Leading Up

Many of us “lead up” in our companies without even knowing it.  Leading up is known as “the act of working with people above you…to help them and you get a better job done.”[i]  While servant leadership typically refers to a supervisor’s leadership style, leading up is another form of servant leadership because the employee is serving the leader.  When an employee leads up well, the supervisor can focus on other duties specific to his or her job.

In The 360° Leader, John Maxwell discusses the importance of leading one’s self before trying to lead others.[ii]  Many people want to be in a leadership position; however, there is usually a process to obtain leader status.

So, what does leading one’s self look like?   The following are great starting points:

  1. Be Reliable. Employers need to know that you are a reliable person.  Therefore, lead yourself well by consistently meeting work deadlines.
  2. After meeting your job responsibilities, volunteer to help in other areas.  It will show that you are driven and willing to work as a team player.[iii]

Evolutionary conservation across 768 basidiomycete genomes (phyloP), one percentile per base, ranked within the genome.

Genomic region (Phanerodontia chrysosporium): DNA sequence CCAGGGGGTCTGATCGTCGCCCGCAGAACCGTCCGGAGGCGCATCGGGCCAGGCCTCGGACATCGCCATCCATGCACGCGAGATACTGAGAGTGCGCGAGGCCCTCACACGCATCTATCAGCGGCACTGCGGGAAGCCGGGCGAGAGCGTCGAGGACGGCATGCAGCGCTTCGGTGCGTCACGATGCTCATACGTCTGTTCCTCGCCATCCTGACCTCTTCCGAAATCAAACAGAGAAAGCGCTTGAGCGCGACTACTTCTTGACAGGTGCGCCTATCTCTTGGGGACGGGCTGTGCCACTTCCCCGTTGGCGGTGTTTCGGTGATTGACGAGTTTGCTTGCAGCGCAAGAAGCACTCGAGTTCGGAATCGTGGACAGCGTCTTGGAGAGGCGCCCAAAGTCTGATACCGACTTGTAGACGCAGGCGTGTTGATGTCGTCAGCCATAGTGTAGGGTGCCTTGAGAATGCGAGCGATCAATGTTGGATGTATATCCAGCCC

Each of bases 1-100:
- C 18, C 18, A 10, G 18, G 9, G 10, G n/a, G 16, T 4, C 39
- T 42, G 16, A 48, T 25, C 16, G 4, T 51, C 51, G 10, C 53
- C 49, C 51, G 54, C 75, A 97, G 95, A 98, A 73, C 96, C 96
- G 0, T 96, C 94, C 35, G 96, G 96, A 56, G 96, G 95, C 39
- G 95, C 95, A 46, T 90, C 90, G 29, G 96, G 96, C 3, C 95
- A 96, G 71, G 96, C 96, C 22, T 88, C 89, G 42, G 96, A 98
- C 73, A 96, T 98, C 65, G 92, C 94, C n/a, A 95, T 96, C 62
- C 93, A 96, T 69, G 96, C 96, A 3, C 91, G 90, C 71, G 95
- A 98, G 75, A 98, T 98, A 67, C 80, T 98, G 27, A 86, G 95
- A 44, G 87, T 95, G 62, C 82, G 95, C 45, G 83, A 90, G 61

3. Build Trust. Manage office relationships well.[iv]  If the team trusts you, it is likely your boss will also.
  4. Take Time. Do not try to rush yourself into a leadership role.  Be willing to take time to learn about the company and your job responsibilities.  Allow the process to happen naturally by continuing to show that you are a person who can handle the job.  Being too pushy could negatively affect your ability to lead others.

[i] Useem, M. (2001). Leading up: The art of managing your boss [Audio blog post]. Retrieved May, 2018, from http://knowledge.wharton.upenn.edu/article/leading-up-the-art-of-managing-your-boss/

[ii] Maxwell, J. (2011). The 360-degree leader: developing your influence from anywhere in the organization.
Nashville: Nelson Business.

[iii] Maxwell, J. (2013). John Maxwell on leadership. Retrieved March 14, 2018, from

[iv] Maxwell, J. (2010). John Maxwell: Lead from where you are. Retrieved March 14, 2018, from


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